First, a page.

A federal high court presided over by Justice Anwuli Chikere on Thursday, granted bail to the embattled former Nigeria Minister of Interior, Abba Moro bail on self recognition.
The court however granted bail to two other accused persons in the sum of 100,000,000 naira with one surety each in like sum.
The sureties must not be below the rank of a Director in the civil service and must have landed properties anywhere in Nigeria.
The title deeds of their properties must be deposited with the court registrar as well as the travelling documents of the defendants.
It would be recalled that the Economic and Financial Crimes Commission (EFCC) has arraigned former Minister of Interior, Abba Moro and three others, in a Federal High Court, Abuja, on 11 count charges of procurement fraud and Money Laundering.
The others are Anastasia Daniel-Nwobia, former Permanent Secretary; F.O Alayebami, a serving Deputy Director in the ministry; Mahmood Ahmadu, who is at large and Drexel Global Tech Ltd.
The defendants were arraigned for defrauding 676,675 Nigerian applicants of about N676 million in the botched March 15, 2014 immigration recruitment exercise.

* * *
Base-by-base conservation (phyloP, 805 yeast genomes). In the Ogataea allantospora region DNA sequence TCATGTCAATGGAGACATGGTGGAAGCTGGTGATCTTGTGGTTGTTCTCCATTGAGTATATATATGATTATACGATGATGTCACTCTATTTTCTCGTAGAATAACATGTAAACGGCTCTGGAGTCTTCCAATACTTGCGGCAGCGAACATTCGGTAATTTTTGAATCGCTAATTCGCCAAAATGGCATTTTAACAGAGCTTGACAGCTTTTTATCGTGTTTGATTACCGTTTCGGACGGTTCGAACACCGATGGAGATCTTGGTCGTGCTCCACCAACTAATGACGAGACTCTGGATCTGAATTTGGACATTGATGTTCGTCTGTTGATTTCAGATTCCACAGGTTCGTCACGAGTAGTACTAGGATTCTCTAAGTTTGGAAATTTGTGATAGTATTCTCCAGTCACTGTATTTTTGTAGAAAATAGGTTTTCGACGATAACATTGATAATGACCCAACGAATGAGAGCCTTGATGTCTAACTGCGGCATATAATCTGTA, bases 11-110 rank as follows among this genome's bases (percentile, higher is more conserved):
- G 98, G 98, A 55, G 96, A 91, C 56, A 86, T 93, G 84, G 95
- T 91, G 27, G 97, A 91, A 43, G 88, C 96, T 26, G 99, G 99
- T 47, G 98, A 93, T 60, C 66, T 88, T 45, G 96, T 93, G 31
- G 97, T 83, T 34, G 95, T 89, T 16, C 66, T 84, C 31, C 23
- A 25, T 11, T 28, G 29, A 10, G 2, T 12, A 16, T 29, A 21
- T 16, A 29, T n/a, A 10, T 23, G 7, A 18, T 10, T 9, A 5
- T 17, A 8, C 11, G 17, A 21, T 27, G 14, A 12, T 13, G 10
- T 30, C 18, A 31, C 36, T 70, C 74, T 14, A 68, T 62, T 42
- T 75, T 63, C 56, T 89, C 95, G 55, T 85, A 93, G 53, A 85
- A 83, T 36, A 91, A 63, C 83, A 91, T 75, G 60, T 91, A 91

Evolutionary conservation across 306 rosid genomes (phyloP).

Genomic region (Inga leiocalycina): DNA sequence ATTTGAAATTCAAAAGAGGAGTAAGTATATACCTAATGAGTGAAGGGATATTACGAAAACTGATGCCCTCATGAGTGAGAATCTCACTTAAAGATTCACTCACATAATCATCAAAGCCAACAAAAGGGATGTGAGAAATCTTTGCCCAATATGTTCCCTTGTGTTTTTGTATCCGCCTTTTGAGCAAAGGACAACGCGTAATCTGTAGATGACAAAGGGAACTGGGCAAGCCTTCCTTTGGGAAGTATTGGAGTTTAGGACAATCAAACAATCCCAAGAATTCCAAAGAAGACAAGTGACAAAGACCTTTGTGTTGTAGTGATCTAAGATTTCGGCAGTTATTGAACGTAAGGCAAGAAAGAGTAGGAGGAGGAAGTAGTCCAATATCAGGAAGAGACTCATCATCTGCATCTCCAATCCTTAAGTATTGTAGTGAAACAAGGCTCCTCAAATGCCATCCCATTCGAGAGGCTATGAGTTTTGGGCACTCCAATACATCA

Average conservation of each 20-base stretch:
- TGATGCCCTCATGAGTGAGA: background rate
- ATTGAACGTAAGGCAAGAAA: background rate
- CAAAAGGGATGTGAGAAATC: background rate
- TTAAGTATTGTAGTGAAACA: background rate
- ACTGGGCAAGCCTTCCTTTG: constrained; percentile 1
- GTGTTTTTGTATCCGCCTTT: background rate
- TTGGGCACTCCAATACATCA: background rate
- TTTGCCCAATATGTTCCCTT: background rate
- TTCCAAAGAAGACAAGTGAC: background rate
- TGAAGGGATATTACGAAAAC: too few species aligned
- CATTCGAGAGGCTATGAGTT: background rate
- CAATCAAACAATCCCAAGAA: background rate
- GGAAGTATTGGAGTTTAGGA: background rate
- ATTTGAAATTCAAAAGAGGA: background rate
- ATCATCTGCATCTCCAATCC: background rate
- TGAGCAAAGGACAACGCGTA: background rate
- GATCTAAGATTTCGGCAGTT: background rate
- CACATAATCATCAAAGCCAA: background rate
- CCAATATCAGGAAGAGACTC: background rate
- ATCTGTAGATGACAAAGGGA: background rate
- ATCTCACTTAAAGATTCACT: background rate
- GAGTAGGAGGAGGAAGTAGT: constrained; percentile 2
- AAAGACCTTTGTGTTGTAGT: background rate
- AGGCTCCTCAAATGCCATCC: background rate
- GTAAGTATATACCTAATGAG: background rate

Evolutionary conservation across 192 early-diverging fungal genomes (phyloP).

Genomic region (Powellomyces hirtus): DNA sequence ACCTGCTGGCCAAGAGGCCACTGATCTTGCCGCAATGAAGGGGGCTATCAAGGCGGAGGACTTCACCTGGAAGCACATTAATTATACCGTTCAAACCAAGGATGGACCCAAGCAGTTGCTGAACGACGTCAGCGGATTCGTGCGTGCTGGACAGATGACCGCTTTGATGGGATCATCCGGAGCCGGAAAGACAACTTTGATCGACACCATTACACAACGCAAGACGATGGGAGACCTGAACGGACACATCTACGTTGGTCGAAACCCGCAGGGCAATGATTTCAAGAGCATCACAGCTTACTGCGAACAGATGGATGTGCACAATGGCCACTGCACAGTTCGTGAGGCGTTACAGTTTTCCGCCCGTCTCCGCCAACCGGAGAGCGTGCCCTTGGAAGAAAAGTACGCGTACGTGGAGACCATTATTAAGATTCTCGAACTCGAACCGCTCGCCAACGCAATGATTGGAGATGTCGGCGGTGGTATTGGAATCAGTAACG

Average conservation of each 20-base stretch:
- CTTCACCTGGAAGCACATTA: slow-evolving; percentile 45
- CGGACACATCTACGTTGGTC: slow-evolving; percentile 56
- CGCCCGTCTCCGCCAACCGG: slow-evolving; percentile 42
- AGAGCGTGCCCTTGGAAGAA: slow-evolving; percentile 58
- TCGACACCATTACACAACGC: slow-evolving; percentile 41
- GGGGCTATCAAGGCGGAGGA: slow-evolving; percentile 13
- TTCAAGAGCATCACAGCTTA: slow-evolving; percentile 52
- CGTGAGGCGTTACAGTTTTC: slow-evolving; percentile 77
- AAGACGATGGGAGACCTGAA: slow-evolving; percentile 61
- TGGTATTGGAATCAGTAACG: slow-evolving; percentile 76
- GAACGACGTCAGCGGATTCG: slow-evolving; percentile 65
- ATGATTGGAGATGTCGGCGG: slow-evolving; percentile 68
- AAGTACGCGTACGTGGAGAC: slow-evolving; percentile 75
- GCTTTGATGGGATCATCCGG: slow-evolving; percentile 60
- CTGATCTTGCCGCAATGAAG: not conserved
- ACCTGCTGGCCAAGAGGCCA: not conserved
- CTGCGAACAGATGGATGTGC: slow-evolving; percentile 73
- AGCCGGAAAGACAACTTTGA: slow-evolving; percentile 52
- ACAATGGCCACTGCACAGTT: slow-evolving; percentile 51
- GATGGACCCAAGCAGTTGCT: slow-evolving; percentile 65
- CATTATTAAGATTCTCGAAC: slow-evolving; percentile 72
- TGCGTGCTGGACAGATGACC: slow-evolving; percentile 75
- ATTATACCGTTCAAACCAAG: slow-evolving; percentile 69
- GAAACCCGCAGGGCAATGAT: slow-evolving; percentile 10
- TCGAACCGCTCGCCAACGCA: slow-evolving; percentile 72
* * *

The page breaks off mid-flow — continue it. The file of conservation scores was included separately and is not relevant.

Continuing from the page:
The charge stated that each of the applicants was charged N1000 for online registration to be eligible to participate in the recruitment exercise.
The anti-graft body said the defendants flouted the Public Procurement Act, No. 65 of 2007 in the award of the contract for the conduct of the recruitment test to Drexel Global Tech Ltd.
The EFCC said that the first to the third defendants failed to throw the bidding process of the contract open to competition before it was awarded to Drexel.
The charge said the contract was awarded through selective tendering without seeking the approval of the Bureau for Public Procurement.
The prosecution said the action was contrary to Sections 40, 42 and 43 of the Public Procurement Act and punishable under Section 58 of the same Act.
The charge also alleged that Drexel Global Ltd had no legal backing to have been given the contract as it was not a registered entity with the Corporate Affairs Commission (CAC).
The charge further stated that it was unlawful for the defendants to approve the registration fees for the exercise without the due approval from the Nigerian Immigration Board.
The prosecution, therefore, said such approval was contrary to Section 22 (5) of the Independent Corrupt Practices and other Related Offences Act of 2000.
They however, pleaded not guilty to the 11-count charge.
The presiding judge, Justice Anwuli Chikere, therefor adjourned the matter till April 27 for trial.